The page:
I heard about this article some weeks ago, and I forget where, although I think that it was on the Cayuga_birds listserv here at Cornell. Regardless, I came across it again on the Cornell Lab of Ornithology’s site All About Birds: Evening Grosbeaks: Where have you gone?. As anything but an expert of a birdwatcher, I would be overjoyed to have even one Evening Grosbeak in my yard. Alas, all I can do is relay this first-hand account of how abundant they used to be…
This past winter a few boxes of old bird-banding data were donated to the Cornell Lab of Ornithology by a relative of a deceased bander, Stuart Wilson, Jr. As a bird bander myself, I immediately appreciated the meticulous records Wilson had maintained and I began to leaf through the many journals. What amazed me more than anything was the section detailing Wilson’s encounters with Evening Grosbeaks.
Between November 1957 and May 1958, Wilson banded 1,336 grosbeaks around his home in Deposit, New York. Most of these birds stayed in the vicinity for extended periods of time, as indicated by the series of dates etched in green ink next to individual band numbers in Wilson’s journals. One male grosbeak, #56-162981, was captured 11 times during the winter of 1957–58 and returned for several more winters. It was last captured in April 1962 when the bird was at least six years old.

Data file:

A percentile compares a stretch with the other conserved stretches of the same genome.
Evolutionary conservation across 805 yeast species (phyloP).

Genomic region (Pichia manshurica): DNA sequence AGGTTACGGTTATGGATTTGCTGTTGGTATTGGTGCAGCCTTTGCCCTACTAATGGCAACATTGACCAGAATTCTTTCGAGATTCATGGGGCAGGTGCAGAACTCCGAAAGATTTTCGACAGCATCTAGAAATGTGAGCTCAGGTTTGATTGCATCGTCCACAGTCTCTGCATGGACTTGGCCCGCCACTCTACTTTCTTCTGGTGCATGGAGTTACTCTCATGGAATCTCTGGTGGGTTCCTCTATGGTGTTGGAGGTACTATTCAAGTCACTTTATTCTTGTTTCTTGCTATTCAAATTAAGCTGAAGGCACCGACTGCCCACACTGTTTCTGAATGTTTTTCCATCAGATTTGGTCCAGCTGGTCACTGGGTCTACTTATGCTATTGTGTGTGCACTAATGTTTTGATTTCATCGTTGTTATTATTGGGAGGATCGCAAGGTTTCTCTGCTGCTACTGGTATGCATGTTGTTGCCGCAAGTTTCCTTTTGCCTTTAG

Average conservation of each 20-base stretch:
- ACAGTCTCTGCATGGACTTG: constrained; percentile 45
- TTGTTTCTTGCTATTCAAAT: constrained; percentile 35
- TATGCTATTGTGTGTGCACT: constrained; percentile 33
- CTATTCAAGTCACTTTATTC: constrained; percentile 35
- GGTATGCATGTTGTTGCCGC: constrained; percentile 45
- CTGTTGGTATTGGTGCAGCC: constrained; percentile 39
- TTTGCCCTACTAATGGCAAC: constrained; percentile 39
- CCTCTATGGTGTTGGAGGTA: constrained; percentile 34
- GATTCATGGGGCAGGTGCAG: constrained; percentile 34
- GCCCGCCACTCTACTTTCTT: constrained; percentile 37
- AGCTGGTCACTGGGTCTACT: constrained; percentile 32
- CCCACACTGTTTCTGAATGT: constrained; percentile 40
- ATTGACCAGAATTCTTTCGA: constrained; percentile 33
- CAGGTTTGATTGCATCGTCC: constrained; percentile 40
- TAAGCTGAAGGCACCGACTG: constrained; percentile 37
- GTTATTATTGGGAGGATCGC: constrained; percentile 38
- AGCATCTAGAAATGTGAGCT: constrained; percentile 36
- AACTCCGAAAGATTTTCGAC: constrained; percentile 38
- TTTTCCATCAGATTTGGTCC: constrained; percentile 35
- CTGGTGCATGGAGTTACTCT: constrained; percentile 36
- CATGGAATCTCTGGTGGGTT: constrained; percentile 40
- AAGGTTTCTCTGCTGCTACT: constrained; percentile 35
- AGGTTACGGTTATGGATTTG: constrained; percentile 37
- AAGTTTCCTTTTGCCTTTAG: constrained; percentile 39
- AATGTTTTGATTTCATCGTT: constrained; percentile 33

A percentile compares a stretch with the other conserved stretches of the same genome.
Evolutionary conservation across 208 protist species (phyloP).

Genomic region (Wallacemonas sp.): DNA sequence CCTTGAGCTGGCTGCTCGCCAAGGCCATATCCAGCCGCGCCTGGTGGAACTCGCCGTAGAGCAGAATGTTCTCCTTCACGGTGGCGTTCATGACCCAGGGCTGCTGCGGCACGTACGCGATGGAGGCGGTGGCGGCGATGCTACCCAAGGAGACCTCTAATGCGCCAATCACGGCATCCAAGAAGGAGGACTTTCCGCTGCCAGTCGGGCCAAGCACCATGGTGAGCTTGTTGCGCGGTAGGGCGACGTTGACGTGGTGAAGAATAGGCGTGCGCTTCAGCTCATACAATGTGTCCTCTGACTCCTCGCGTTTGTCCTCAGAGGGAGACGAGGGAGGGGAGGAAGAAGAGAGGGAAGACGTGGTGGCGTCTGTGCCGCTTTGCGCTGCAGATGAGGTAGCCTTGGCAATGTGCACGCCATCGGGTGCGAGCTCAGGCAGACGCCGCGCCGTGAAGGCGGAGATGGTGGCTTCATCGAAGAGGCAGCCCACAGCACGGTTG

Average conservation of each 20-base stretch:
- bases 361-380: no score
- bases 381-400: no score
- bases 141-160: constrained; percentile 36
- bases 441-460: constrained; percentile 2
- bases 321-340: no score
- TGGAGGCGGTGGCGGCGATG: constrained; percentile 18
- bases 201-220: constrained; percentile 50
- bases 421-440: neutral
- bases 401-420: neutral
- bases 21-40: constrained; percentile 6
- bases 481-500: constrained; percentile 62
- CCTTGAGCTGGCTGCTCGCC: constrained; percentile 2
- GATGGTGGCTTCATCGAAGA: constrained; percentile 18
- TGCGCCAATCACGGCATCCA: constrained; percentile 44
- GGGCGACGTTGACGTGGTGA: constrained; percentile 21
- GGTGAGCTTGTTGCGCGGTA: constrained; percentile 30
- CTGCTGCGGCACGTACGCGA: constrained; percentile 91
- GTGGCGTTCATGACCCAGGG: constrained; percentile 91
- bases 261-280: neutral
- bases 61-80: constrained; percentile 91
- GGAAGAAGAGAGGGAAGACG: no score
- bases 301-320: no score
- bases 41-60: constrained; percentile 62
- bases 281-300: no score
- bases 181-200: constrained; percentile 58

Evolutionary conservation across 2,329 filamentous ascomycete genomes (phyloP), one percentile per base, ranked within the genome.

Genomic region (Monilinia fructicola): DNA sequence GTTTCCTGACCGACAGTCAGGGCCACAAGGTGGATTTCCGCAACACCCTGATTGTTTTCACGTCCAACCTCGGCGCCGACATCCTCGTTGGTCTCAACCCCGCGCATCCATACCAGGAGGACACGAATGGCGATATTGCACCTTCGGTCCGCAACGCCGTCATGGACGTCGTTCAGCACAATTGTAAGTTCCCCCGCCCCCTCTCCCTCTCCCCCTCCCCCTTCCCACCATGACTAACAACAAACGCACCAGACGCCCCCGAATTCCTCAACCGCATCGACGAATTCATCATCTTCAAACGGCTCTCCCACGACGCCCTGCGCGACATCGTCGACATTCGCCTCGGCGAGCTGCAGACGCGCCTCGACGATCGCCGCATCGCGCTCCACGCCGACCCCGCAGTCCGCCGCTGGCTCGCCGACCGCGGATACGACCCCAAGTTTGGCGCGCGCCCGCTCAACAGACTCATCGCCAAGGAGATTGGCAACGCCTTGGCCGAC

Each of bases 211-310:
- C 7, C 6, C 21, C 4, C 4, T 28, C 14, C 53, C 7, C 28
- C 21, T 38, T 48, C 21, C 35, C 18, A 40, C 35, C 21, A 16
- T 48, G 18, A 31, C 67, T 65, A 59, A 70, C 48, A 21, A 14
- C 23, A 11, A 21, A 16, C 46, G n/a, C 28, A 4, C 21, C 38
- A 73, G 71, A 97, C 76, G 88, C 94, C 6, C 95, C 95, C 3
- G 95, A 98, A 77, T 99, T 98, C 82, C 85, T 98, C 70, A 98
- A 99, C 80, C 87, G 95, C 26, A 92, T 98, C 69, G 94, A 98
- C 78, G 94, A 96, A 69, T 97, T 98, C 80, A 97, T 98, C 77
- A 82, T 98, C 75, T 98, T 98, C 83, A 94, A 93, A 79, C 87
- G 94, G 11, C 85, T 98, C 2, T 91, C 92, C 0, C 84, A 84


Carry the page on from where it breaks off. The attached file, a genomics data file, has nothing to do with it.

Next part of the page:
Wilson’s journals are remarkable for many reasons; foremost is the reality that his grosbeak records simply could not be matched today. In fact, Wilson once banded 59 grosbeaks in a single day, January 17, 1959. Today, it is almost impossible to see 59 grosbeaks in New York in one day, let alone to capture them!
And the article continues then with Project Feederwatch data detailing their decline in recent decades. It’s kinda depressing.